Within the framework of a Master’s dissertation for the course in Computer and Information Science at the University of Constance a recommendations machine named bibox has been developed. It has been tested as part of a Quellentaucher project in a public library in Cologne. The bibox recommendations machine was set up next to the return machine. Before a book is returned, it can be placed on the recommendation machine and a recommendation can be written. The book is assessed by means of stars, between one and five, questions are asked on how you evaluate the book emotionally and your personal comments can be added. As a reward for making a recommendation the machine then recommends two, four or six books that are similar in content to the one you have just read – the first book is, so to speak, a stepping stone to the next book. Even for just a little feedback the user is given two recommendations as a reward. Quellentaucher and the recommendation machine are measures that public library users, in particular, can “play” with. The idea behind them is to offer new forms of access on an integrative level, to include other media, for example, the news of the day, but also to make use of the recommendations other readers make – very much in the spirit of the participatory library.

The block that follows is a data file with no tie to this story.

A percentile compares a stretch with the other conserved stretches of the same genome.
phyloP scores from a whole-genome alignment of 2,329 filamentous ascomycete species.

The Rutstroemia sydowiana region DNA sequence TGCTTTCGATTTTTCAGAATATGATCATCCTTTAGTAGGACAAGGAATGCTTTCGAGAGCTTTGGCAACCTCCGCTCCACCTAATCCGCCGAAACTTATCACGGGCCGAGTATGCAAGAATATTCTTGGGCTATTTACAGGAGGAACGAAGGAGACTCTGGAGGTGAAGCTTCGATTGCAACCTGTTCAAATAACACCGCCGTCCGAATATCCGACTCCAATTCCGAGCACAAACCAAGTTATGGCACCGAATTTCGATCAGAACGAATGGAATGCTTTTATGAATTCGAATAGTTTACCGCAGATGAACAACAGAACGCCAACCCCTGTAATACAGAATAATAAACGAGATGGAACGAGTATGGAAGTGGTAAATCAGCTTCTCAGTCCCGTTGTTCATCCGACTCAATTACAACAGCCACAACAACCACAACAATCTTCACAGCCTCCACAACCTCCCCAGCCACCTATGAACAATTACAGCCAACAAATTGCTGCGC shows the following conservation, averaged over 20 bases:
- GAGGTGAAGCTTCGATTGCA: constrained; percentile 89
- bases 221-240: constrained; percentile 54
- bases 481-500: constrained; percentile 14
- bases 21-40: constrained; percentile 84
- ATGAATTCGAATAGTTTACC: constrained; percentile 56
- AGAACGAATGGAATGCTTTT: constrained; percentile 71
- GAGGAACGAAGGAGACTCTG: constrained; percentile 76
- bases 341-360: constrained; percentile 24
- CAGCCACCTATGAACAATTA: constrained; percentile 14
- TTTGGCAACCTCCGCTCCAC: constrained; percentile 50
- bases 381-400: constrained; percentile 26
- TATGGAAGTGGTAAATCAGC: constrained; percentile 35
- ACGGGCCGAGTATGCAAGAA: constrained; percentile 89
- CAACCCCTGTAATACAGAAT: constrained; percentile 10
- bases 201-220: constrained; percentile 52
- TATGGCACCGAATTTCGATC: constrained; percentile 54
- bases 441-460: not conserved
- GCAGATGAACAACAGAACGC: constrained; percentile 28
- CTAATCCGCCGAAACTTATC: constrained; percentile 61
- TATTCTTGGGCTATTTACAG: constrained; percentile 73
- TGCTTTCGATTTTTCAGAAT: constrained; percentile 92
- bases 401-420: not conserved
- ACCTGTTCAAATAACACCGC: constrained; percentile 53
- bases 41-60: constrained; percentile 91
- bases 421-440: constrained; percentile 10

Where do you see your pilot projects in the future?

Here in Constance a new building was built to house the library, it opened in autumn 2015. It is equipped with new furniture, new rooms, the commercial version of the Blended Bookshelf that goes by the name of Hybrid Bookshelf and is an alternative form of browsing and searching, along with a media laboratory for library users and lecturers. This is where new accessing strategies are to be developed, in order to bring the analogue world more in line with the digital world. We hope our work will show the way forward for other libraries. Quellentaucher, for example, is already being tried and tested at the moment in Cologne Municipal Library.
 

Since 1997 Harald Reiterer has been Professor for Human-Computer Interaction in the IT faculty of the University of Constance. From 2011 to 2014 he headed the Blended Library project. From 2013 to 2015 he managed the Quellentaucher research project in cooperation with the North-Rhine Westphalian Ministry of Education. The library for the pilot scheme is Cologne Municipal Library.